Wednesday, August 03, 2022

The IPCA wants teeth

There's an interesting select committee report out today, from the Petitions Committee on the Petition of Conrad Petersen: The Independent Police Conduct Authority (IPCA). The petitioner raises some concerns about the slowness of the IPCA process and its lack of oversight, and suggests some solutions. The committee doesn't seem keen on them. But they did ask the IPCA what it thought, and the IPCA had some suggestions of its own...

The most boring one is greater oversight over the 75% of complaints they refer back to police, where basicly they don't get to say anything about it until the police get back to them with a "nothing to see here, guv". The IPCA expresses clear doubts over the police's ability to investigate themselves (which is basicly why the IPCA exists), but weirdly wants to keep letting them.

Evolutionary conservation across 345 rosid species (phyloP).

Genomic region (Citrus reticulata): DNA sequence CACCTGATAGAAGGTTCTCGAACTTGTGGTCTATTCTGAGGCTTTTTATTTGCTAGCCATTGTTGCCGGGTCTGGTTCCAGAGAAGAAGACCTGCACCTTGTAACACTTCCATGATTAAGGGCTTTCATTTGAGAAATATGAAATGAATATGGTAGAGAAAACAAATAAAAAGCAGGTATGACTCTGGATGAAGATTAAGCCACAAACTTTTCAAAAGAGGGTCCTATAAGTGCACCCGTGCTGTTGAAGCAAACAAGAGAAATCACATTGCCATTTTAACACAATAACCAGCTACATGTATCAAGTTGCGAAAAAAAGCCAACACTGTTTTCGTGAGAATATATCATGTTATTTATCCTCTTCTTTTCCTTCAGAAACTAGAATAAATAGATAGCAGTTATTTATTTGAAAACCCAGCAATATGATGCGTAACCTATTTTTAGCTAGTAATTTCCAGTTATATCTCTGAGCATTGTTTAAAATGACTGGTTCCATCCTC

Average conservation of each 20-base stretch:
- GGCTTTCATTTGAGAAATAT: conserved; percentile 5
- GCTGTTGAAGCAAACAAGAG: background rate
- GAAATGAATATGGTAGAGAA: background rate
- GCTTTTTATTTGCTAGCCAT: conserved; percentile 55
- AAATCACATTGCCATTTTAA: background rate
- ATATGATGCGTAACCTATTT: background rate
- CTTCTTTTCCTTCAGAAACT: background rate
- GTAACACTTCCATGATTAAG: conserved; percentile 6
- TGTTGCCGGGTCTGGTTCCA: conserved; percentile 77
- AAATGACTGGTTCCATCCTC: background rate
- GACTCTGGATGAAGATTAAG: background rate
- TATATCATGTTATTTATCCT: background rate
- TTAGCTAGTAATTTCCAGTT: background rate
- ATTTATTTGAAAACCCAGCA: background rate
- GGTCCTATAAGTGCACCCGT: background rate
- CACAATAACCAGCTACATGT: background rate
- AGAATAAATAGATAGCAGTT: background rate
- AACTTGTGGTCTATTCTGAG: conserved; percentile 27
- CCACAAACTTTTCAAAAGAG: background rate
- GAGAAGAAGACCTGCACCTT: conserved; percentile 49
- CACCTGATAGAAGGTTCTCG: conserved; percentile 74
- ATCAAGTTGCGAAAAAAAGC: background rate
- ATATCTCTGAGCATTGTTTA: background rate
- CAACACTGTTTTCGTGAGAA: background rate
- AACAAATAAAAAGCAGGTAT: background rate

More interestingly, they want to be involved in police employment decisions following investigations; the power to conduct "own-motion" complaints rather than having to wait for an individual complaint or a referral from the police (who seem to drag their feet where they can); and, most explosively, the power to prosecute independently of police (which would require changes to the law to allow information given to the IPCA to be used in court).

This is basicly the agenda critics of the IPCA have been calling for for years. And now the IPCA supports it. The select committee meanwhile says "no hurry, eh?" and recommends that the government "consider the IPCA submission in due course", but it seems more urgent than that. Is there any MP willing to take a member's bill to give the IPCA what it wants?